Monday, September 16, 2019

Strangely Surreal September So Far

It's been a surreal week-end, a surreal week, and frankly, a surreal month.  Two weeks ago I was keeping a wary eye on Hurricane Dorian, which was chewing up the Bahamas.  Two weeks ago, I was thinking that my sister-in-law was deciding not to move here, so why make the herculean effort to get all of our personal stuff out of the cottage?

Now it's two weeks later.  My sister-in-law has moved in.  We had Bahamian Hurricane Dorian refugees to help us make the herculean effort.  I've made some progress in terms of figuring out where to put the stuff that came out of the cottage, but parts of the house look like we're in the process of a move--which, in a way, we are.

The last time we had a person living full-time in the cottage, I could see the lights of the cottage as I got in the car in the front driveway.  Since then, Hurricane Irma destroyed that fence, and now we have a fence that hides the back yard.

I don't know how long my sister-in-law will stay.  I do know that the U.S. has a problem with affordable housing, and my county has fewer units than much of the rest of the nation.  I know that our cottage is a bit small for her, and we haven't done all the hurricane repairs that are needed.  She plans to help with that effort while she's there.

I know that she might like more privacy than a back yard cottage affords.  I might too.  But for now, it's working out.

September has been surreal too, in terms of the death of musicians.  Suddenly the musicians of my youth--Eddie Money, Ric Ocasek of the Cars--are dying.  In a way, the death of musicians is nothing strange--except now they're dying of old age.

I had a similar disconnect helping my sister-in-law.  I first met her when I was 19, which means she must have been about 12.  In many ways, she still looks very similar.  It's discombobulating to realize how long our lives have been entwined.

And now, here it is, Monday again.  Time to do the bread run.  We are between classes right now, but I've let the campus know that if they've gotten used to bread on Monday, we'll still have it.

Sunday, September 15, 2019

Long Page Poetry Morning

There's a story told about Lucille Clifton--it may or may not be literally true, but it points to a truth for many of us.  Someone asked why she wrote short poems when she was younger and longer poems as she got older.  I suspect the questioner was expecting an answer that had something to do with wisdom and skill.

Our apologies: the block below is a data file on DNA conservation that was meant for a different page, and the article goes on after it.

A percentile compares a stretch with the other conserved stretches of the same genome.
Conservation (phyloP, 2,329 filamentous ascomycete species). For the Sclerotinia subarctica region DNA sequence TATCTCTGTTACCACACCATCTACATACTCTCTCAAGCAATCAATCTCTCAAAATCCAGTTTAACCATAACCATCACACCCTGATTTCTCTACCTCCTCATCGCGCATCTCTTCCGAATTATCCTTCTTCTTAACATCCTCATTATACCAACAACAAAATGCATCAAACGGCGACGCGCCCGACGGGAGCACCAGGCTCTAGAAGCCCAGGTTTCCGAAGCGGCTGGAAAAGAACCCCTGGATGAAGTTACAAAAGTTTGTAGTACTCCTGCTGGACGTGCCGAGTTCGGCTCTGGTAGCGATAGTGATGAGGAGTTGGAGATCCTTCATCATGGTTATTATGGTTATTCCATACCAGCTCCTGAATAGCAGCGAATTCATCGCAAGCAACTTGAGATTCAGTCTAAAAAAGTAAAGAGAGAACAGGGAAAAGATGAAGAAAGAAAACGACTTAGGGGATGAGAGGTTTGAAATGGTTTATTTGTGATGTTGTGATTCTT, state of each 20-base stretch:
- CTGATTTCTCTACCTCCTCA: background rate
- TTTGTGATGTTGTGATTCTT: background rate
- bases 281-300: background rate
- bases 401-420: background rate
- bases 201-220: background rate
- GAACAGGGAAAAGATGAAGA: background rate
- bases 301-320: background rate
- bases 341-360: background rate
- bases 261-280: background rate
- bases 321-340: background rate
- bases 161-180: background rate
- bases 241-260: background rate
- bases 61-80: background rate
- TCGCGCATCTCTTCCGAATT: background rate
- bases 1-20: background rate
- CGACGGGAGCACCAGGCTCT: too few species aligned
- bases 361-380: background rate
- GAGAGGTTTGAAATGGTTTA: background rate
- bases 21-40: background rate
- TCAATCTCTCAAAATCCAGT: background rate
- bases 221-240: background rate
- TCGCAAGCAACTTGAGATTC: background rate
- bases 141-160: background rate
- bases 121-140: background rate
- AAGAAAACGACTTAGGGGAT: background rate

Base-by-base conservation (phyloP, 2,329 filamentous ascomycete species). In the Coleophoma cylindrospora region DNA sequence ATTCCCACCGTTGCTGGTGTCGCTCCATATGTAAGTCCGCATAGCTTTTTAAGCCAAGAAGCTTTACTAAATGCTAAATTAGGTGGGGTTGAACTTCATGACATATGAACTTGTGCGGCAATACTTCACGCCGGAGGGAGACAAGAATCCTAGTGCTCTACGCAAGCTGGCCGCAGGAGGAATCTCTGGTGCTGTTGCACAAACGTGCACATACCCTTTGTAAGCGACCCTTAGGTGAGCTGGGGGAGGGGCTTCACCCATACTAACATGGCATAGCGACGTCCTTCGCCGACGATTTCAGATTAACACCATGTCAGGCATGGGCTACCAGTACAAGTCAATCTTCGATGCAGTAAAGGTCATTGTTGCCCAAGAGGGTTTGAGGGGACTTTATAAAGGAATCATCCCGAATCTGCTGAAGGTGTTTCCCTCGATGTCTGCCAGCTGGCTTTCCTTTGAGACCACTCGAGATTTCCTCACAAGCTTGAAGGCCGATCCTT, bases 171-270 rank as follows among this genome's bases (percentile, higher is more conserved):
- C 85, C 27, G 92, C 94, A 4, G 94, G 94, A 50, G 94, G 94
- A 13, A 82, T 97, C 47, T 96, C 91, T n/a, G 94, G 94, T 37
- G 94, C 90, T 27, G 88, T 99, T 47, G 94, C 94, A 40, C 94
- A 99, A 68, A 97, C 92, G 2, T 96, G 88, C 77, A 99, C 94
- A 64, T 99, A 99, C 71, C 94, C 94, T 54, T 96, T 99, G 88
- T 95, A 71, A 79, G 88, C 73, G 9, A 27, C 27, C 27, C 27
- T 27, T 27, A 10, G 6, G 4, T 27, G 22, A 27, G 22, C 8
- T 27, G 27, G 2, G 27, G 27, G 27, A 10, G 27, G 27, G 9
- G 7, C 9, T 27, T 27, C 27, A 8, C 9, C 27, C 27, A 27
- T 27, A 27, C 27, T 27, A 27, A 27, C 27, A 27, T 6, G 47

Instead, Lucille Clifton talked about the lives of her children shaping the short poems in terms of the amount of time she had to get thoughts on paper.

I, too, tend to write poems that are shorter.  Part of it's habitual, part of it has to do with how much time I have, and part of it has to do with ideas that run out of steam so the poem is over.  Most of my poems are a little longer than an 8 x 11 sheet of paper with regular lines.

Yesterday I wrote 4 pages.  Will it all be one poem?  I don't know, but it was an amazing experience.

I had been having a good poetry writing morning, after weeks of feeling dry and drained when it comes to writing and life in general.  Yesterday I had already written one poem and some various lines when I decided to freewrite a bit about harvest moons and harvests and elegies and prophets.  The freewriting didn't really go anywhere, but all of a sudden whole stanzas popped into my head.  I wrote and wrote--4 pages worth.  Wow.

And then I kept my legal pad nearby.  I'd do something else, and then another stanza popped into my head.  It was great.

Of course, because I was having a great poetry morning, I didn't do much with my novel or with grading for my online classes or any of the other activities I feel I need to do.  But that's O.K.

The rest of the day was consumed with getting the last of our stuff out of the cottage and helping my sister-in-law move in.  Later in the day, we ate a yummy meal together (grilled salmon, grilled burgers, assorted sides), and then we decompressed.  We took the Bahamian refugee couple home, while my sister-in-law and her friend returned the moving van.  My spouse and I relaxed in the pool and went to bed early.

For a day that at one point had promised stormy weather, it turned out to be a very good day.  And now it's off to church--there will be meetings, but there will also be breakfast and some time to sketch and some time to sit in stillness.

Saturday, September 14, 2019

What Does Active Discernment Mode Mean to You?